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Welcome to On Computing

Grady Booch reads from his On Computing columns from IEEE Software magazine for this podcast on Computing Now.

Give them a listen and join Grady as he discusses the impact of computing on humanity.

This podcast is brought to you by IEEE Software.

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The Human and Ethical Aspects of Big Data

Every line of code represents a moral decision; every bit of data collected, analyzed, and visualized has moral implications.


Deus ex Machina

No matter your individual position on the matter, faith is a powerful element of the human experience. Therefore, it comes as no surprise that computing intersects with the story of belief in many ways. Here, we explore computing as a medium for faith, as a ritual space, and as a technology that itself raises certain metaphysical issues.


Monks coding at old computers

The Stories of Possibility

There are three things that future generations may never experience: the smell of books, the sound of a computer, and the sanctuary of privacy. These human considerations are all unintended consequences of computing.


The Wonder Years

For those on the outside of the curtain of computing, there is much mystery behind the matter of software-intensive systems. To some, it looks like magic; to most, its inner workings are irrelevant insofar that it simply works. To those of us behind the curtain, however, we know that such systems are filled with chaos, regularity, and beauty.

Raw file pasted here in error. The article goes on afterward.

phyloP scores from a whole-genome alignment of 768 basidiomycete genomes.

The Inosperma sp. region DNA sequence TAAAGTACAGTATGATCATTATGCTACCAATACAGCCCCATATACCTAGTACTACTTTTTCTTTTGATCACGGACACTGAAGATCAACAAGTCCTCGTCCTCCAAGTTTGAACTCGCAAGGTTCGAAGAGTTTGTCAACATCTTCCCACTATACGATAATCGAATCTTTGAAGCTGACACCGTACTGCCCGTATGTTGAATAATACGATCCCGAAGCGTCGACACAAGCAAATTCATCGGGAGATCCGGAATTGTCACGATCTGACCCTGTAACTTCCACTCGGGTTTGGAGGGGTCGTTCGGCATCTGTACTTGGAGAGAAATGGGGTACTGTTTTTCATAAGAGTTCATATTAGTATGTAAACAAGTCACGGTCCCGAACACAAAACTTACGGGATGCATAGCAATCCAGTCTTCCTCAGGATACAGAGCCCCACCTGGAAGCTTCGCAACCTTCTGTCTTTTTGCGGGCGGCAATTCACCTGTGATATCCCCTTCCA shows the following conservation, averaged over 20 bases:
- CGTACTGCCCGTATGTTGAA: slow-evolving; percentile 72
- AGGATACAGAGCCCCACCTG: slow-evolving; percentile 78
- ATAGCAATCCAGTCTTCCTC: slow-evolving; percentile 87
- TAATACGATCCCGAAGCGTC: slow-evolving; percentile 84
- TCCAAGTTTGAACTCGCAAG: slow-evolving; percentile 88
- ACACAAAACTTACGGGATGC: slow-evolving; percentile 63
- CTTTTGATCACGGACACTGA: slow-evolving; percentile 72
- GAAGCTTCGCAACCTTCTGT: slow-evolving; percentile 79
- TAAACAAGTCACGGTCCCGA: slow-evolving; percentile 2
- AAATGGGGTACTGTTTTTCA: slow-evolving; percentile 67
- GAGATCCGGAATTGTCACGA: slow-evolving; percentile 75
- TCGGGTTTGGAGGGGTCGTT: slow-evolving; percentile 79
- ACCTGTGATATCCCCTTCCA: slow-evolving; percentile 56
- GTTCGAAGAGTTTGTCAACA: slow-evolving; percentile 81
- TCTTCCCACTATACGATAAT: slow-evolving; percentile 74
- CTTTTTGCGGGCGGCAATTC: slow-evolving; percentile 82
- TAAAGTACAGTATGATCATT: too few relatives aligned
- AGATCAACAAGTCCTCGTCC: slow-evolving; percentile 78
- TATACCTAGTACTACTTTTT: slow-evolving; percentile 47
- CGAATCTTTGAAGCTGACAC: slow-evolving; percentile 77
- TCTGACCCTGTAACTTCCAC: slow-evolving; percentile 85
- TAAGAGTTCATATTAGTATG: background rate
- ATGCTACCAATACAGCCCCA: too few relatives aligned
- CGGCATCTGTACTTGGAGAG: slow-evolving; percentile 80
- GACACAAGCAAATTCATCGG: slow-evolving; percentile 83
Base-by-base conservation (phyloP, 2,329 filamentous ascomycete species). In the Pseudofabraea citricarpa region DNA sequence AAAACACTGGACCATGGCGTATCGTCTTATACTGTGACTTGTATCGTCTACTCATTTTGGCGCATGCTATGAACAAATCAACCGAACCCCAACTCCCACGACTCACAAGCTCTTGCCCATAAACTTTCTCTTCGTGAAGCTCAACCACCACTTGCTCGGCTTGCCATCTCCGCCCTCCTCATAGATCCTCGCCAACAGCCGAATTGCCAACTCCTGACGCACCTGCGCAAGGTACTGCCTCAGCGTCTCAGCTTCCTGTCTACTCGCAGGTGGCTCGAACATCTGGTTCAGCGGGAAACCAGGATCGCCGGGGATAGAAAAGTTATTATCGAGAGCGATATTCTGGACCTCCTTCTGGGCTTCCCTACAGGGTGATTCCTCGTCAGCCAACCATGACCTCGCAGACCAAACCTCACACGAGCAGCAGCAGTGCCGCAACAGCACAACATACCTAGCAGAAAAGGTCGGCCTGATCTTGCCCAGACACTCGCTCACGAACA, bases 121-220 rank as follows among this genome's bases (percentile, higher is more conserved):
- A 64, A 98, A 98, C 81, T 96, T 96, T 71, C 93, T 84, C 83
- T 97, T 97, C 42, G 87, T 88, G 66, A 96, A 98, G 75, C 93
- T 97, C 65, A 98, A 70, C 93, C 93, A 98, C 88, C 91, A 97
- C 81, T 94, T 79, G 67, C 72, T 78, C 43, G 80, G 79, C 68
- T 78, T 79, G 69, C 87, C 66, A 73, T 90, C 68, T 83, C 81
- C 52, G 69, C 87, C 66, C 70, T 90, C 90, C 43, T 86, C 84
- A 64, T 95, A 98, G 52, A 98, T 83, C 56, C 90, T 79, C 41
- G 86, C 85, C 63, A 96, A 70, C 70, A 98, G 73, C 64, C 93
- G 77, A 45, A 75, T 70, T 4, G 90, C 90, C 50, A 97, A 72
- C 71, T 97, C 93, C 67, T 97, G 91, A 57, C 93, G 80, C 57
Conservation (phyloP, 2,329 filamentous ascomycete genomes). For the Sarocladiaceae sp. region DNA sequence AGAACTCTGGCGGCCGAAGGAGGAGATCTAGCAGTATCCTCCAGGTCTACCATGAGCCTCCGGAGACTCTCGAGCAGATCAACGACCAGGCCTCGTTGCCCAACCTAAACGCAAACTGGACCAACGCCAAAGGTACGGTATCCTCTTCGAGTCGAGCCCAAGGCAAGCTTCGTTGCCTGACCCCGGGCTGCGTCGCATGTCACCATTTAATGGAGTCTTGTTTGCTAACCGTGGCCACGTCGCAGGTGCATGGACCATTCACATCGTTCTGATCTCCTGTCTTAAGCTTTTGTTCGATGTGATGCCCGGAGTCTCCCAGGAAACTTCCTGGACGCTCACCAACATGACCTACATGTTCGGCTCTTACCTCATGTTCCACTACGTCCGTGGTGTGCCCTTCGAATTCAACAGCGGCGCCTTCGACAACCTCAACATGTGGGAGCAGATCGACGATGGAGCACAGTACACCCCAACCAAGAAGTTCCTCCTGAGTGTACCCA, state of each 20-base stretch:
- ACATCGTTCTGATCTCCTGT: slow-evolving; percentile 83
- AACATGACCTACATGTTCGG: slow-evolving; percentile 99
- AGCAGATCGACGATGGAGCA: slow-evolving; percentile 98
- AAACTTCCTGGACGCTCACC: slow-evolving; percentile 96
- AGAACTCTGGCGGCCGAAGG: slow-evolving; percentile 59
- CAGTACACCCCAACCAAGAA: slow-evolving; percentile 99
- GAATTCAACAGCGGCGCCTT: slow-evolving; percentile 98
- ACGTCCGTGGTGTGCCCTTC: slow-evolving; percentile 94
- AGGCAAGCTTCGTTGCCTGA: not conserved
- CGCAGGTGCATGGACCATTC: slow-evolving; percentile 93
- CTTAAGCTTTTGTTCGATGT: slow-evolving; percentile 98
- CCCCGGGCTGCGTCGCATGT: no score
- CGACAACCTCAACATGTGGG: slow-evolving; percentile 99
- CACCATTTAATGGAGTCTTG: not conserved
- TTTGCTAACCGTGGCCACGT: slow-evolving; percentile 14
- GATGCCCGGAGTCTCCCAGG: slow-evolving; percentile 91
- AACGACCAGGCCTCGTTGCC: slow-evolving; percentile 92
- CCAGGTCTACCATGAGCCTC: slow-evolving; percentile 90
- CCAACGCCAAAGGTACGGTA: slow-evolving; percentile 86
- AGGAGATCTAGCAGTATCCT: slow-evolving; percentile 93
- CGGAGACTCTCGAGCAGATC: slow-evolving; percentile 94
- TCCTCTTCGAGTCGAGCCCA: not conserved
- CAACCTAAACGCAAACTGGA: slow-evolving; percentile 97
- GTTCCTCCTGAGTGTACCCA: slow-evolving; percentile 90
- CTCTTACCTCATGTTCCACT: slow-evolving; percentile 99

Boy taking apart watch

Illustration by Robert Stack.

In Defense of Boring

On the one hand, we seek to build software-intensive systems that are innovative, elegant, and supremely useful. On the other hand, computing technology as a thing unto itself is not the place of enduring value, and therefore, as computing fills the spaces of our world, it becomes boring. And that’s a very good and desirable thing.


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About the Speaker

Grady Booch

Grady Booch is recognized internationally for his innovative work on software architecture, software engineering, and modeling. He was chief scientist of Rational Software Corp. from its founding in 1981 until it became part of IBM, where he's an IBM Fellow. Grady was one of the original authors of the Unified Modeling Language and one of the original developers of several Rational products. Grady has served as architect and architectural mentor for complex, software-intensive projects around the world in just about every domain imaginable. He is currently developing Computing: The Human Experience, a major transmedia project for public broadcast. Contact him at grady@computingthehumanexperience.com.